Someone said to me, in a response to one of my HuffPost comments, "You mean "equal opportunity" and not equality." I was saying we need total equality in government for all as to how our government sees and treats all of us and he felt the need to correct me. This is fine because I love to learn from those who might disagree with me but also because they might know something I am missing.
I see two arenas or categories in a free society when it comes to freedoms and liberty, those two being what we can achieve in the private sector and we should be able to expect from our government as citizens. Two separate sets of rules to live by, so to speak.
This is what I mean.
In the private sector we should and do have the right to purchase products and services according to our ability to pay. We, in most cases, do just that with the exception of some of us who buy over our heads and then find ways to adjust to their self-made higher cost of living, but let's stay with the norm of buying within our means (to pay). If we can show up with the money we should be able to get a Rolls Royce. If we cannot, we show up at the Chevy dealer or whatever in between. I have no problem with this concept.
Now for the public sector as it applies to what we should be able to expect from the federal government, which we all own as American citizens. I won't go so much into detail about what the founding fathers wanted for us but let's just say they fought for equality for all Americans, not only for those who could afford more equality.
Over the last several decades we can say the average middle class person or family paid an average of below 20% in taxes and that remains fairly true today. We also know that those making millions have learned to lower their tax burdens by being able to afford the loopholes in the tax system and their tax burdens have, for so many of them, dropped from perhaps around 50% to below 30%, and some even lower than 25%. I believe the capital gains tax has not only dropped dramatically but it was designed by wealthy congressmen for themselves and their fellow millionaires and billionaires. Common sense suggests that the ones who benefit the most from the capital gains Tax are those who can afford the most capital gains. Of course, it helps a bit for those who can afford only a few dollars a month to invest but their ability to meet their personal cost of living, and improve it, is hardly expected but only hoped for.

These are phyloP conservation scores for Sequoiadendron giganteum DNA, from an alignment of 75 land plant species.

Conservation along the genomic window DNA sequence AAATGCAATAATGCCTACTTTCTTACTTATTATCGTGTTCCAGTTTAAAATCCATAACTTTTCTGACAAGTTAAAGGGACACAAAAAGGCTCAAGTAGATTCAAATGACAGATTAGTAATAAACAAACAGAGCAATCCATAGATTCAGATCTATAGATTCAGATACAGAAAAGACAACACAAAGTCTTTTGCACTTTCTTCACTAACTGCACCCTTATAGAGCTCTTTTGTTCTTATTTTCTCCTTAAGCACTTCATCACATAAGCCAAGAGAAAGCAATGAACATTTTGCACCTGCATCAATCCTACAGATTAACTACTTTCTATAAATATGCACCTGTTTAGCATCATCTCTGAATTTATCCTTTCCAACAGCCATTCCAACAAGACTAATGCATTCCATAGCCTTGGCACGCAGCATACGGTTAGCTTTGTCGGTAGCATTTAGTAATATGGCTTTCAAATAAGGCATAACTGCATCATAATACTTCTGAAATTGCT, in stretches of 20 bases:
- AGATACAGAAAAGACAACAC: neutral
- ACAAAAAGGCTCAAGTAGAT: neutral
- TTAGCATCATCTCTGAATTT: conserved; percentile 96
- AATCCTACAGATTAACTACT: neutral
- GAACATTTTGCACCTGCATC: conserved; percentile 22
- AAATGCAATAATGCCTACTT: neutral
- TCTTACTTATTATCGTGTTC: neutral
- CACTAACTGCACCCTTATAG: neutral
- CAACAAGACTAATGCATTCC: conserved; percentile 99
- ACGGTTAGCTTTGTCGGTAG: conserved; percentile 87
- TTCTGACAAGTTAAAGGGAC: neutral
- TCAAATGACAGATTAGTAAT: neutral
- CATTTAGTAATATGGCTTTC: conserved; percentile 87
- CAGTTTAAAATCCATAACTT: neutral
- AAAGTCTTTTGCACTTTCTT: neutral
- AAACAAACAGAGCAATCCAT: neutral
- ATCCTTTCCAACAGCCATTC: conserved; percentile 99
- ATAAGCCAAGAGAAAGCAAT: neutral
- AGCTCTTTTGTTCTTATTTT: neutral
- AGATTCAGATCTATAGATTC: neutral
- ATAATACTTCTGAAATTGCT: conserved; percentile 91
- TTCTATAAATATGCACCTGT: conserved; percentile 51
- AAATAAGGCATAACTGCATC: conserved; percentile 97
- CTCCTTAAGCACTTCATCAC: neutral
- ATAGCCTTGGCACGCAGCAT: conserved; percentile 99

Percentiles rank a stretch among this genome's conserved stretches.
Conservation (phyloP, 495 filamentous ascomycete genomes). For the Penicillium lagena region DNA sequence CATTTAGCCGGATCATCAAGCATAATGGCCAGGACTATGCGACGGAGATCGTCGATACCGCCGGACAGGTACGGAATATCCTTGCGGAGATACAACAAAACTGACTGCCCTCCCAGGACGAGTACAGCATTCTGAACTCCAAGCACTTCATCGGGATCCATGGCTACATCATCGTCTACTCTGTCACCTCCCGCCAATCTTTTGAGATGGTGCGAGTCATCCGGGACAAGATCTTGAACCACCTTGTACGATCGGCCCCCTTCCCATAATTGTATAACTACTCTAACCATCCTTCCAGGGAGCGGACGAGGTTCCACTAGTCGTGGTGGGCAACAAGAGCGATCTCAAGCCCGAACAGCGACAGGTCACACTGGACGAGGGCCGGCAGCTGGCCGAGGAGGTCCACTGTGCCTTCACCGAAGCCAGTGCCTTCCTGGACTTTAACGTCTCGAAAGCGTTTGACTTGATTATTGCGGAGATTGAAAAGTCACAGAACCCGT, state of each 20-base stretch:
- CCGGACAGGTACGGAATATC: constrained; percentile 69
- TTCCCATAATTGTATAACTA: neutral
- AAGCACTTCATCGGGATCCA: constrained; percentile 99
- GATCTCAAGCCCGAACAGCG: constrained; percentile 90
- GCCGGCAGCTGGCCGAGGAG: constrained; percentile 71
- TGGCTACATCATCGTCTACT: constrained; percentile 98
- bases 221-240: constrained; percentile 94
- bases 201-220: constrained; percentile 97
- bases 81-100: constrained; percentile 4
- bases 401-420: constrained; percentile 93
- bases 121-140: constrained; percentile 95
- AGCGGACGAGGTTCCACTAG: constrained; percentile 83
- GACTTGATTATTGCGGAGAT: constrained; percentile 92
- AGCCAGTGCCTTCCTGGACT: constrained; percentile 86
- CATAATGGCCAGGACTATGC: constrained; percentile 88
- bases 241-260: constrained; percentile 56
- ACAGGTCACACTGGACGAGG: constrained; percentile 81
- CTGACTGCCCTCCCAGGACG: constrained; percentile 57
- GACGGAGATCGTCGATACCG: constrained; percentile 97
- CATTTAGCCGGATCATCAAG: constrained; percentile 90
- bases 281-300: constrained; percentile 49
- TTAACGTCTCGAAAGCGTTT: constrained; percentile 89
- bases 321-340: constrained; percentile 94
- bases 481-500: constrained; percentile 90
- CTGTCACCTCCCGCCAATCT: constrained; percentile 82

Recently, the second wealthiest man in America, Warren Buffett, announced that he is paying less in taxes than his secretary and that he and others in his tax bracket felt this is unfair. I say our government is showing favoritism toward those who can afford to pay less and that, in my opinion, is in conflict with what our founding fathers wanted for all Americans. These mega-wealthy citizens can afford better tax advice and that gives them an unfair advantage but more than that the government is allowing this unfairness. Our government should not be for sale at any level or degree and if it is available to those who can "afford to pay" then equality in how the government serves us is so obviously for sale and unaffordable to so many of us.
The Buffett plan suggests that, "No household making more than $1 million each year should pay a smaller share of their income in taxes than a middle class family pays. This is the Buffett Rule -- a simple principle of tax fairness that asks everyone to pay their fair share."
There were many millionaires, according to the IRS, who paid less than 15% in taxes. Those making over $1 million a year should pay at least 30% and no less, according to the plan, no exceptions or loopholes..
There are more specifics to this plan but not much. It is basically a simple common sense approach to attempt to achieve more equal treatment from the government we all own. I repeat this "we own" thing because we so often forget it was meant to be just that from the beginning a citizens' government, a "government of the people, by the people and for the people." We seem to forget this all to often and that is why we allow the government to go astray. A very important but equal part is the "for the people." I do not believe the founding fathers meant "only for those who can better afford to pay for it."
I feel strongly that the Buffett rule is a good idea to start with but it is only a start and it shouldn't end there. Change for the better takes time and repeated attempts. I also believe we need to let the Bush tax cuts for the wealthy expire this year and that is a must to help fight off what our government owes in our name. Then we should all consider more ways how we can breathe equality back into our government which is our American birthright. Then let them know what we want. I am not talking hand outs, I mean what we already own "for the people," all equally. If our government representatives wont give us our due, in all we need from them, we must change for those who will represent us. After all, we are not a corporation, we are "The People," those who vote.
Very soon our government will vote on the Buffett rule, perhaps as soon as next week. Tell your representatives what you think about it and the expiration of the Bush tax favor for the wealthy. We owe it to us.
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